Feeling down in the dumps this time of year is no surprise; the sparkle of Christmas is gone, it's dark when you leave the house and it's dark when you get home again, and you've got the long old haul of the new year ahead of you.
But for some people, these feelings of misery are more than just a low mood - they're suffering from Seasonal Affective Disorder (SAD).
SAD is a disorder recognised clinically as a form of depression. While no specific cause has ever been confirmed, it's believed the onset is often triggered by reduced daylight hours and therefore less vitamin D, which in turn can result in low moods. But a professor in psychology has his own theory about exactly who gets affected in this way - and it's all to do with eye colour.
Lance Workman, a Professor of Psychology at the University of South Wales, carried out his own study in order to investigate his theory that there's a link between certain eye colours and susceptibility to SAD. According to Workman, people with brown eyes may be more likely to suffer from the seasonal disorder than those with lighter coloured eyes, and his small study appeared to back this notion up.
The research involved a sample of 175 students from two universities (one in South Wales, and the other in Cyprus) carrying out a seasonal pattern assessment questionnaire. This questionnaire is typically used to diagnose SAD in a person, and to determine the severity of their winter-time depression. After analysing the participants' results, Workman found that those with light or blue eyes scored significantly lower than those with dark or brown eyes, indicating lesser levels of SAD.
While this is only a very small study, and would need to be broadened to a far larger pool of participants if any sweeping statements were going to be made, it certainly backs up the professor's theory about eye colour having a link to SAD.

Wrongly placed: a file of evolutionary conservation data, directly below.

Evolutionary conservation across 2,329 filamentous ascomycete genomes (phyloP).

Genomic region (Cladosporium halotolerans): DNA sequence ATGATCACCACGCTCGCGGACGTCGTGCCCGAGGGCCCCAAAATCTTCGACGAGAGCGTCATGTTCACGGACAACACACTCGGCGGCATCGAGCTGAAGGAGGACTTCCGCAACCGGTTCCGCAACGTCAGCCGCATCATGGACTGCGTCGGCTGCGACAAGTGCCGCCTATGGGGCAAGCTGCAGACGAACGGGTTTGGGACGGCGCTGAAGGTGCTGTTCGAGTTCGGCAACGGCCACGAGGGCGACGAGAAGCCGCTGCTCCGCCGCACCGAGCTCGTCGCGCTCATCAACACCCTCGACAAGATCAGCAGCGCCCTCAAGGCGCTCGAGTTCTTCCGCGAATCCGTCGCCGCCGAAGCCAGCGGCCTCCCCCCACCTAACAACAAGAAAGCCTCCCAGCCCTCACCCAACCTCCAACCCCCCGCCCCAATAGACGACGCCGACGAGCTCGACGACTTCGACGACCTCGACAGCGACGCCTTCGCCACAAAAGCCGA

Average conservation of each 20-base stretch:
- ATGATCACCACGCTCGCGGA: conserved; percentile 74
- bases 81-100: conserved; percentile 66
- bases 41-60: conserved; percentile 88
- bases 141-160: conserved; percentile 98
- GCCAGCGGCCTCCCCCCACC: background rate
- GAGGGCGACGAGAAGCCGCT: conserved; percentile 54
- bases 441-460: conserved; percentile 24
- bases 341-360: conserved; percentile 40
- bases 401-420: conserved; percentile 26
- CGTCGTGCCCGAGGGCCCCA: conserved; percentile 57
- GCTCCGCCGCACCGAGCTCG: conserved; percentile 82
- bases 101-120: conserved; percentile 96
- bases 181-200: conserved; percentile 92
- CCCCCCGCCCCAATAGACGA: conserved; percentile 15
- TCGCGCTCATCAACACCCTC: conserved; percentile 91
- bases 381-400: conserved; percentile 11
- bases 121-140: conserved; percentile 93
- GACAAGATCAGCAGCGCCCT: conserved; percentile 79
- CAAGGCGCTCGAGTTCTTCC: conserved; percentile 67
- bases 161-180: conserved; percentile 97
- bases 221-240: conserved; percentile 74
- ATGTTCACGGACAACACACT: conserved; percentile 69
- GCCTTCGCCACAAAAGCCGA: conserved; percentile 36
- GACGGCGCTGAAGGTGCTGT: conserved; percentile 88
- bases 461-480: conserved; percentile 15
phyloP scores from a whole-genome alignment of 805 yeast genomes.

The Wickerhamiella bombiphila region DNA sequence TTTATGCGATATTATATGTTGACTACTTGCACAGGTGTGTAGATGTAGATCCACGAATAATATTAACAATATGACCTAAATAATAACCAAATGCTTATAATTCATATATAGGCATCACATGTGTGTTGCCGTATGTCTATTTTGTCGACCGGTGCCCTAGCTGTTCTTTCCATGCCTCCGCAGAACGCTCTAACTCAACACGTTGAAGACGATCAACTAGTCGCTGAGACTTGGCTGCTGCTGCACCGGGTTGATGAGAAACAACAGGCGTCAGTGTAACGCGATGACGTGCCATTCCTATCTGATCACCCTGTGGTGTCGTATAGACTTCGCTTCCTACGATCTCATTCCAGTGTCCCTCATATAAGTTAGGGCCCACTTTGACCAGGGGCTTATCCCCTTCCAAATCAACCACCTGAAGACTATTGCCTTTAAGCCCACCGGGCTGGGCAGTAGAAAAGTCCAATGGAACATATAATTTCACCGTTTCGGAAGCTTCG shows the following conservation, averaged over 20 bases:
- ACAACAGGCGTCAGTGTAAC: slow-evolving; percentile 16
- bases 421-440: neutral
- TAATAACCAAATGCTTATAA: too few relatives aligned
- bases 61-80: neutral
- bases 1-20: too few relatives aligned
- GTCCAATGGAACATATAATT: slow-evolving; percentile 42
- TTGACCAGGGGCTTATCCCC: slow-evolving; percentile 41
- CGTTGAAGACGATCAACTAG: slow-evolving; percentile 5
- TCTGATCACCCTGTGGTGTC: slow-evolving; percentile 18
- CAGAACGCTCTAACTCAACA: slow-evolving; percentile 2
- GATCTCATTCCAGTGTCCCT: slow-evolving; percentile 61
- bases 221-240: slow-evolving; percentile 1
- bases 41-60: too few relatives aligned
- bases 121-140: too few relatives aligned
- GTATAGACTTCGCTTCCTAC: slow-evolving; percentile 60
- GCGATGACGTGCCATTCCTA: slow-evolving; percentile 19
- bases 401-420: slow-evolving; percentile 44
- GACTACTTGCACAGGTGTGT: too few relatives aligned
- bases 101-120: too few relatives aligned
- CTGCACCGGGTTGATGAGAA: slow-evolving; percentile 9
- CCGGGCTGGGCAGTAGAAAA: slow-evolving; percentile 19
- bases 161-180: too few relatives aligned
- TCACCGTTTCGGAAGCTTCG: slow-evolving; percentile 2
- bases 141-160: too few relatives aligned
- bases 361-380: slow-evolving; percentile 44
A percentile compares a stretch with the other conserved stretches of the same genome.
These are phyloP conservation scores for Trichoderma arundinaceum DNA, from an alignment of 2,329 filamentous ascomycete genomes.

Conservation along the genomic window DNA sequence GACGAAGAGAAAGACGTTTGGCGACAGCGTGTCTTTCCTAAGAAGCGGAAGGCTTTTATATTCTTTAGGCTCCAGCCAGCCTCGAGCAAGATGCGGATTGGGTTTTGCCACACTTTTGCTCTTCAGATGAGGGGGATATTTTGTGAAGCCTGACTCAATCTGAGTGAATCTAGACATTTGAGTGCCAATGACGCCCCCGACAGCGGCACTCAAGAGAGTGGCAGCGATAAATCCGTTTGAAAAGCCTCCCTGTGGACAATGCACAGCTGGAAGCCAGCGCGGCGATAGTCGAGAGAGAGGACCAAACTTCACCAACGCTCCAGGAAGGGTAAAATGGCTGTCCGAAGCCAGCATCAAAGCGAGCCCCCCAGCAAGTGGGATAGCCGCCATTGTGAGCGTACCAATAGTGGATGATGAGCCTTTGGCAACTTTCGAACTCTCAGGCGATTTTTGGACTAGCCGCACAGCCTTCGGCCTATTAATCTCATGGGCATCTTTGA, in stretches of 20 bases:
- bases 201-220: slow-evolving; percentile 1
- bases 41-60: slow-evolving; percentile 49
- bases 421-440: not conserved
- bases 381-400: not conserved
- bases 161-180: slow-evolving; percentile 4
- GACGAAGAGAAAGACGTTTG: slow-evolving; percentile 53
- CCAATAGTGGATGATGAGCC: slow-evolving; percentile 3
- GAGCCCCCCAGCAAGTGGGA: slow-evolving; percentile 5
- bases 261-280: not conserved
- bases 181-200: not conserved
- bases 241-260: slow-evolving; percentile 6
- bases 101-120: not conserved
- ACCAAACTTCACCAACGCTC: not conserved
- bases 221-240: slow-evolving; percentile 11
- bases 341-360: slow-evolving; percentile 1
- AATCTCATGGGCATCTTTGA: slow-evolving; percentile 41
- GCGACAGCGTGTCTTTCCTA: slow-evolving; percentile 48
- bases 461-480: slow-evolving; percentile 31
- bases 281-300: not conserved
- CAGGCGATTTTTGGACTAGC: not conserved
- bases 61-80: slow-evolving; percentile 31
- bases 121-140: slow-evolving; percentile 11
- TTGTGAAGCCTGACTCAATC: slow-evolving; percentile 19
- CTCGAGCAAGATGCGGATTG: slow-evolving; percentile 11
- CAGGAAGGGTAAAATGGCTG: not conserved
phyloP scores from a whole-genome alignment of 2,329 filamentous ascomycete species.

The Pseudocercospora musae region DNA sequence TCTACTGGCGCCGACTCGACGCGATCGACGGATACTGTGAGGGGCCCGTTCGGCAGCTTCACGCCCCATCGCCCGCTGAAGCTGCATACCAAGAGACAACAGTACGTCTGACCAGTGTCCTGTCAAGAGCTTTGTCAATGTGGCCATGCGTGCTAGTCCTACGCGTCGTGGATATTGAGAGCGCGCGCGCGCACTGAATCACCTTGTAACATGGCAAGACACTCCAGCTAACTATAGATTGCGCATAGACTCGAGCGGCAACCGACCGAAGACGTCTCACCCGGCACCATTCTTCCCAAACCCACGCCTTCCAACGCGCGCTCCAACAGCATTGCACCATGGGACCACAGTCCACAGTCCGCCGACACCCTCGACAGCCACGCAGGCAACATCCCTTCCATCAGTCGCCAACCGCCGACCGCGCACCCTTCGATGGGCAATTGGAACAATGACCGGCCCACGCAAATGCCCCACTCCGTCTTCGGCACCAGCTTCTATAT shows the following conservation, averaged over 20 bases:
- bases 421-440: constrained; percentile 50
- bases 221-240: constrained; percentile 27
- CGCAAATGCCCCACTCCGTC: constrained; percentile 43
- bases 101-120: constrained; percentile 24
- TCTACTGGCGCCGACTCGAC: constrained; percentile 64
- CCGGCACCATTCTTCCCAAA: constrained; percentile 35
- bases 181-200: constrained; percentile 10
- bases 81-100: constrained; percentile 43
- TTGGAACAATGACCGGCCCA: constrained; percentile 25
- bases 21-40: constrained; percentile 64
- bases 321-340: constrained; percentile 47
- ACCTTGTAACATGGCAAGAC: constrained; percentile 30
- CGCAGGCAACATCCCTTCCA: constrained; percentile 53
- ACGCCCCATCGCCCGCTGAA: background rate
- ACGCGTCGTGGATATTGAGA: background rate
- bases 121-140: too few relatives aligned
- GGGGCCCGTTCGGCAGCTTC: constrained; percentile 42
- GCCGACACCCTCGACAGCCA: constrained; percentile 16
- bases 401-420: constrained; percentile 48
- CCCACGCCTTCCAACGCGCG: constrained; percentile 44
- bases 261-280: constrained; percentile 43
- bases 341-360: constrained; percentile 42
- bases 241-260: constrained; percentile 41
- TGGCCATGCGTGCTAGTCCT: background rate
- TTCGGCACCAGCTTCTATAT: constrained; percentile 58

So why might eye colour impact your likelihood of SAD?
This is the burning question, but it's one Professor Workman believes he's got the scientific answer to. Writing for The Conversation, the expert explained it could be "because of the amount of light an individual’s eyes can process".
If you have brown eyes, you need to absorb more light in order to see than a person with blue or grey eyes would. When light enters the eye, a message is sent to the brain's hypothalamus (the part of the brain that secretes hormones and regulates mood, as well as temperature, hunger, sleep and other things) about how bright the light is. The more light the hypothalamus registers, the more melatonin it releases (that's the hormone which helps you to sleep).
In lighter-eyed people, they will release less melatonin but more cortisol during the winter, which Workman believes "might provide [them] with some resilience to seasonal affective disorder".
Got all that? The lighter your eyes, the less likely you are to suffer from SAD - in theory. And if you had to re-read it 14 times to properly understand why, let's just blame it on the January brain, shall we?
Read Lance Workman's full article on The Conversation here.
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